HONG KONG — Gas masks, helmets, umbrellas, goggles: For anyone in Hong Kong, this is a checklist of essential protective equipment needed to partake in or document the protests that have plunged the semiautonomous Chinese territory into political crisis. But to authorities seeking to choke off the movement, these items are “tools for attacking people.”
So said Hong Kong police when they visited an industrial-equipment shop in the city’s Kowloon district two weeks ago, the manager said. The man, who identified himself only as Peter to protect his business, said about 20 officers came to warn him that at “this sensitive moment, you know how to do it. You have to be careful.” The message, he said, was clear: Stop selling gear to protesters.
Peter is doing nothing illegal — gas masks and helmets aren’t prohibited or controlled goods — and in an emailed response to The Washington Post, police didn’t address questions about efforts to squeeze supplies of protective gear.
But as protests intensify, along with Chinese government warnings of dire consequences, authorities are clamping down on the sale and importation of items they regard as resistance tools. In turn, vendors and the anti-government protesters are devising ways to circumvent equipment shortages and keep the front lines supplied.
“Nowadays, we work like smugglers,” Peter said. “We have to hide from the government.”
Gas masks have become especially coveted in the Asian financial hub, where demonstrators have faced off with police in violent clashes. Police have fired more than 1,800 rounds of tear gas since early June, when marches began over an extradition bill, since shelved but not fully withdrawn, that would allow suspects to be tried in China.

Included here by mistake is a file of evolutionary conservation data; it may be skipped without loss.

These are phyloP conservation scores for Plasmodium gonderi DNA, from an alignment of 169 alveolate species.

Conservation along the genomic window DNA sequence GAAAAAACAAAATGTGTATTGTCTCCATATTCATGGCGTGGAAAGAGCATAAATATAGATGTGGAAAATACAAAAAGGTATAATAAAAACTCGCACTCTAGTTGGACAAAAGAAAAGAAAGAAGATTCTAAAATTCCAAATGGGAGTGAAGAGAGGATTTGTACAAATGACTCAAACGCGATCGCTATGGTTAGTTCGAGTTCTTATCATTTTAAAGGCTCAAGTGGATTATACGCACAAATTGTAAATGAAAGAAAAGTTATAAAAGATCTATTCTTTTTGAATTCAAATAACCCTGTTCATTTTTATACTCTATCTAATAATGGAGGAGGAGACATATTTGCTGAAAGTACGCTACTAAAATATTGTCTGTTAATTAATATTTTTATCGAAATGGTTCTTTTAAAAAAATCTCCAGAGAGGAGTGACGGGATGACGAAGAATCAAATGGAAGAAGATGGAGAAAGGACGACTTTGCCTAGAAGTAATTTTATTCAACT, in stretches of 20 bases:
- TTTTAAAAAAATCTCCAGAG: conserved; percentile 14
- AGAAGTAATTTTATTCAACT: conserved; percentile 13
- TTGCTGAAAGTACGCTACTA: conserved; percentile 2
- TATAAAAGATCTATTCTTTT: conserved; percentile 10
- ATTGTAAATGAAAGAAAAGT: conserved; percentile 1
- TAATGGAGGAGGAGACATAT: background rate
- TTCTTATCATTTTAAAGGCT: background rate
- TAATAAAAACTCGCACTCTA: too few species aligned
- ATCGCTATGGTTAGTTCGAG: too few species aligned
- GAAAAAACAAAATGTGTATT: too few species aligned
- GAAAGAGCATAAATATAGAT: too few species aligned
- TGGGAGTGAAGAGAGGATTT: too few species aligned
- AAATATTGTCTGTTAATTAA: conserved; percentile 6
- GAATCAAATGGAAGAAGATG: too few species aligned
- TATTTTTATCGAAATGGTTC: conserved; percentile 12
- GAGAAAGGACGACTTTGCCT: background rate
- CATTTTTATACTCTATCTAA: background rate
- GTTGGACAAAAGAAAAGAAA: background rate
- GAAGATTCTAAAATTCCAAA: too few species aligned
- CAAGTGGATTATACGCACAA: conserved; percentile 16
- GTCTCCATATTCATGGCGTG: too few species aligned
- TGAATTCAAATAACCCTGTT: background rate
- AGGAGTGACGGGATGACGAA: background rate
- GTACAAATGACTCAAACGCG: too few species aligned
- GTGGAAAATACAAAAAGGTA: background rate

“There is no stock on the market” of gas masks, said a 43-year-old shop owner who asked to be identified as Ho. When he pressed manufacturer 3M’s official distributor in Hong Kong to restock, he said, “they gave me only 30” masks instead of the 100 sought. Visits by The Washington Post to several other shops yielded similar tales.
As protests become part of daily life, even in residential areas, there is demand for this gear even from beyond the front lines. “There are many people buying these products,” Ho said. “People who are in suits, even.”
The scarcest items are full-face gas masks, followed by respirators and goggles. Helmets are relatively easy to obtain, but carrying them draws suspicion. Police regularly stop and search protesters, and recently arrested a student for buying 10 laser pointers, accusing him of carrying offensive weapons. He was later released without charge.
To combat the shortages, Lee Ching Hei, 33, has a solution: pop-up shops.
Lee recently opened a business, National Calamity Hardware, employing a team of 10 to scour for and snap up gear in Hong Kong. At big protests, he rents a stall nearby and sells packets containing an eye mask, a respirator, gloves and a helmet. The packet costs him about $64, but he sells on a pay-what-you-can basis. The student price is $1.27.
“The shortage is already happening in Hong Kong,” he said. “I’m using all the ways I can just to make myself a supplier.”
He packages his supplies in black plastic bags. That way, protesters won’t get stopped on the streets, and if the police want to know what’s inside, they need to buy it. He said he charges government staff about 1,000 times the student rate.
“This is my business, not the government’s,” he said.
Police have taken increasingly aggressive action during clashes with protesters, whom Chinese officials have branded “terrorists.” In June, after they detained and searched 358 protesters, police said they found items such as box cutters, razor blades and scissors, suggesting a planned confrontation. Officers also confiscated cable ties, shirts, masks and goggles.